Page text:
This successful start as a listed company provides an encouraging indication regarding the future vibrancy of the London equity market.

The firm decided to list in London rather than America which runs counter to conventional thinking. This suggests the UK offers a more educated investor base, increasingly aligned to the needs of life science and technology companies. Chief executive Gordon Sanghera maintains that Oxford Nanopore went through a ‘thorough and rigorous process before choosing London’.

The success of Oxford Nanopore’s IPO may encourage other biotech firms to follow suit and will assist the UK Government’s recent attempts to woo British life science and technology companies to list in the capital.


Made Tech, a provider of digital, data and technology services to the UK public sector, is another example of a dynamic high growth company that has taken the decision to list on the UK stock market.

The company joined AIM on 30 September, raising £85.4 million at an issue price of 122p. The shares have since risen 13% to 138.1p. It’s very similar in nature to Kainos (KNOS) whose share price has risen by 934% over the past five years.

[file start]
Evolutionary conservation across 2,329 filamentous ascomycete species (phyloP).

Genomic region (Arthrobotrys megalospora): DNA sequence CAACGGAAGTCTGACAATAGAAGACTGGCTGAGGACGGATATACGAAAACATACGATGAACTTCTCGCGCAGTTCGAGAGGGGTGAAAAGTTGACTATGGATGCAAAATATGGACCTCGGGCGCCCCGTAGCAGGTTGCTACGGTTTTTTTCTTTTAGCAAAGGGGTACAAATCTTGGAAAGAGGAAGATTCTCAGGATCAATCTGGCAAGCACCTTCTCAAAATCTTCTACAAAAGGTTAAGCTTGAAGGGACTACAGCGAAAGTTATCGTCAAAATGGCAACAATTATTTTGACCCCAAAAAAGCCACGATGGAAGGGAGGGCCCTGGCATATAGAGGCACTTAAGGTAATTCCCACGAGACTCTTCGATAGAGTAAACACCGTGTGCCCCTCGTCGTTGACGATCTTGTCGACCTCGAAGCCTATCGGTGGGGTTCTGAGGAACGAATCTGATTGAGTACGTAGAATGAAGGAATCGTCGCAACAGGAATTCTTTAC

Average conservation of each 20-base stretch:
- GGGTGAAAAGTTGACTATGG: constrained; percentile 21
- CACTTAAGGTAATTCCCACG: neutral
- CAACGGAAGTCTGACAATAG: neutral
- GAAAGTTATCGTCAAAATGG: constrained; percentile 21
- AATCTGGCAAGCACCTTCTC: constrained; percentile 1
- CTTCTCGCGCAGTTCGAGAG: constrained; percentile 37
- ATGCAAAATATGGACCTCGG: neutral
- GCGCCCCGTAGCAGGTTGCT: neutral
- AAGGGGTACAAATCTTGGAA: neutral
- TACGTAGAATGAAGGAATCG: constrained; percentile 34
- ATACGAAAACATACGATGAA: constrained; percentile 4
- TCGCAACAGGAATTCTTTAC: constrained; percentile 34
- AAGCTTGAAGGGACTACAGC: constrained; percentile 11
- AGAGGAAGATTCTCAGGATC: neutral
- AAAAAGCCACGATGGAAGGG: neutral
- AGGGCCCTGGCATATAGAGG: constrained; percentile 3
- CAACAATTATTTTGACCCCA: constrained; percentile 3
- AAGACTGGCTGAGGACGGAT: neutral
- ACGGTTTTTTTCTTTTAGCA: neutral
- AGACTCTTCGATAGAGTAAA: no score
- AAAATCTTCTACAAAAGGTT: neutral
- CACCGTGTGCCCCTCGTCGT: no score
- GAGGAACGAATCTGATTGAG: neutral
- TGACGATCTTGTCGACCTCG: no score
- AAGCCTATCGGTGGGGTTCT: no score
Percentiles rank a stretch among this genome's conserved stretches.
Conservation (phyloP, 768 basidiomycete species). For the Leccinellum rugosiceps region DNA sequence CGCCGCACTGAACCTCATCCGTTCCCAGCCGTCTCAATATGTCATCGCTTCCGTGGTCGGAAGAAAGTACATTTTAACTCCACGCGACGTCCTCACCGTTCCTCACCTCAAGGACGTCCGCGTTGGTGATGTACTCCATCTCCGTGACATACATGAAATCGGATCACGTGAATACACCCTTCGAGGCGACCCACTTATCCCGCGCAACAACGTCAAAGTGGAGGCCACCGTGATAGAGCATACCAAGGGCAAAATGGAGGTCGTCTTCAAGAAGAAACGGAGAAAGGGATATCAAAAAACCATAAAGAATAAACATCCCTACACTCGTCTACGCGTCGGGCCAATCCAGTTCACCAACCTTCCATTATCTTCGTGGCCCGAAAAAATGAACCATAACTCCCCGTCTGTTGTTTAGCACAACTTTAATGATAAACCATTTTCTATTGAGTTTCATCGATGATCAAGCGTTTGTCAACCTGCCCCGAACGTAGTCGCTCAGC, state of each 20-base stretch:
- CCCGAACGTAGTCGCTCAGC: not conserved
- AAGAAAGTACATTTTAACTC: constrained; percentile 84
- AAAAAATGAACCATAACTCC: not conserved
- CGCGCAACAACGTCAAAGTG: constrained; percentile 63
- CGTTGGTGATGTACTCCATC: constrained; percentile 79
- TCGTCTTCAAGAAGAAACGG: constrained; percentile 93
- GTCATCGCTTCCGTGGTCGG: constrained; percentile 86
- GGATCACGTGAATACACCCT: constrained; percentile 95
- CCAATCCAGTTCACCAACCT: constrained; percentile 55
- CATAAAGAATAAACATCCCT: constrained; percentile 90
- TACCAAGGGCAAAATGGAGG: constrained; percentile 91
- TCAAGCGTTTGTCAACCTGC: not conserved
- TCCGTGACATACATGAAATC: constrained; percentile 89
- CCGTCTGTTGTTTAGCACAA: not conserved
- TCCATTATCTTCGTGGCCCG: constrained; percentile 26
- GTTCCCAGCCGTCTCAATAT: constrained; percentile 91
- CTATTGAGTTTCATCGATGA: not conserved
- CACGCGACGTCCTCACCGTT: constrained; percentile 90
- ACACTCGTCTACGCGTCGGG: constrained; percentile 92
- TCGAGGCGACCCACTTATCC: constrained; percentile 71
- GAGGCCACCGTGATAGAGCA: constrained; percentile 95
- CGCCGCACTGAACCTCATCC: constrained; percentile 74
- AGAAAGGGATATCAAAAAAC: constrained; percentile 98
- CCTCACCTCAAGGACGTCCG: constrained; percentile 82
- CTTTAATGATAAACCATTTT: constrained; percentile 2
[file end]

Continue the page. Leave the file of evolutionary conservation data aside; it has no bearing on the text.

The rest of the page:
Made Tech’s clients include a multitude of government agencies. These include the DVLA, where it is working on services for provisional driving licences, and HMRC which has employed Made Tech to assist with its multi-channel digital
tax platform.

Half of the six highest spending 4K government organisations like The Ministry of Justice are clients. Made Tech also works with local authorities like the London Borough of Hackney where it is helping to improve a range of housing services for staff and residents.

The group has achieved 89% compound annual revenue growth over the last three years. The nature of the government contracts provides long-term visibility, characterised by sticky repeatable revenues.


Made Tech works in three primary areas: digital services, legacy modernisation and embedded capabilities, the latter involves going into organisations and helping to modernise the skills that exist and the ways of working.

The opportunity in the market for Made Tech is based around the UK Government’s desire to change the way citizens interact with the state. This is being driven by the digital transformation of services.

The UK Government is becoming a more intelligent buyer and is acquiring technology from a new breed of technology supplier. Made Tech is a key beneficiary of this process and believes there are significant opportunities in the health, local government and defence sectors.

The IPO has provided capital to execute on the group’s growth plan that involves opening new locations and bringing new services to market. Longer term the group is considering international expansion.

The corporate governance and associated scrutiny associated with being a public listed company should provide customers with increased comfort about buying its services.